Hong Kong’s Airport Authority (AA) has said that it has successfully trialled a coronavirus test digital health pass, as the city reported 11 new infections on Wednesday. Of the new cases, eight were locally transmitted, and two cases had unknown origins.
The digital health pass was tested in a trial run between the Hong Kong International Airport (HKIA) and Los Angeles International Airport (LAIA). Covid-19 test results for roleplaying passengers were sent to a mobile application in the form of the pass. The pass was then was used for checking-in.
Vivian Cheng, executive director of airport operations at the AA, said that the scheme aimed to facilitate more efficient international travel as coronavirus testing became the norm.
“As Covid-19 tests and vaccinations are poised to become new essentials for air travellers in the future, a digital solution is required to effectively integrate this new requirement into the existing digitalised travel process, from laboratory to check-in and to landing,” said Cheung.
She added that the HKIA aimed to be the one of the first airports in the world to adopt a digital health pass. Currently, travellers coming into Hong Kong have to undergo a coronavirus test at the airport.
Also on Wednesday, Hong Kong reported five more cases to the Ursus Fitness gym cluster, bringing the total to 132 infections. HSBC, meanwhile, announced that their headquarters in Central will be closed until further notice, after the building was listed in the government’s compulsory testing order. Anyone who stayed in the building for more than two hours between March 3 and 15 has to be tested before Friday.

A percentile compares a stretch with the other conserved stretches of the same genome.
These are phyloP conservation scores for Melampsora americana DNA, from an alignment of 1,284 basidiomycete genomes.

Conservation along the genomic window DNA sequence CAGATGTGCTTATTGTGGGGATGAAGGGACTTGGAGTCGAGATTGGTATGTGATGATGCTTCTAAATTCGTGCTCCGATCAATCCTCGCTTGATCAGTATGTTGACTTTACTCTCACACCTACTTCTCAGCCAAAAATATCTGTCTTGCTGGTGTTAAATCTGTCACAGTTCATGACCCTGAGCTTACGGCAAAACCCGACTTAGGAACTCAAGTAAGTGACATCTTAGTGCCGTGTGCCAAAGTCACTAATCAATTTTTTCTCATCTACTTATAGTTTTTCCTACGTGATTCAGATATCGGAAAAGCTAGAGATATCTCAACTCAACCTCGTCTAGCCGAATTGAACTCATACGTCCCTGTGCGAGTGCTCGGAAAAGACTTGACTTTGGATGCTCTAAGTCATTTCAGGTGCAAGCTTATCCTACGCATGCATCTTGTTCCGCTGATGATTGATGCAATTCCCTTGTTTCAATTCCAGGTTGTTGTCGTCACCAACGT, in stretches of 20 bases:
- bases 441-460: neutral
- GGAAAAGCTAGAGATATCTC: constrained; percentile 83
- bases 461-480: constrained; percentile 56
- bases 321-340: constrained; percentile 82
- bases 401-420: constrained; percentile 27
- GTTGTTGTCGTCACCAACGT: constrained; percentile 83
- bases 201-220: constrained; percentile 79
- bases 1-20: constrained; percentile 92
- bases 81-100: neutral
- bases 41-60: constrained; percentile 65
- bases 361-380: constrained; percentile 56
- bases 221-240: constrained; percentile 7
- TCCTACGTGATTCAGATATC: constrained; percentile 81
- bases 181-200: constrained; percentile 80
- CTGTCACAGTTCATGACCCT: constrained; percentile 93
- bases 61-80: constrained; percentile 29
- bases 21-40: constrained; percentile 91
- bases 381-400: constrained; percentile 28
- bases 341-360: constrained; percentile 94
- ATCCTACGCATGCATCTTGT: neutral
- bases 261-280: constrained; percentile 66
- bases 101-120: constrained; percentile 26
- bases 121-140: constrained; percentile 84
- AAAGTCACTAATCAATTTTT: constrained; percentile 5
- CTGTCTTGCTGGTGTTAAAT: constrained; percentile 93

Leprosy drugs as Covid-19 cure
A study by the University of Hong Kong (HKU) found that the leprosy drug Clofazimine is effective in suppressing the Covid-19 virus and reducing serious inflammation caused by the inefection.
The research team at HKU’s Department of Microbiology and Department of Medicine, along with a team in the US and Denmark, tested Clofazimine on hamsters, and discovered that the amount of virus found in the hamsters’ lungs reduced significantly.
Relevant results have since been published in the scientific journal Nature. Leading microbiologist Yuen Kwok-yung, who led the research, said that the discovery could provide a cheaper and more convenient alternative to Remdesivir, the drug that is currently used on Covid-19 patients.
He added that Clofazimine still has to go through a second and third phase of trials. The research team said that the drug can be considered for close contacts of Covid-19 patients as a preventative measure.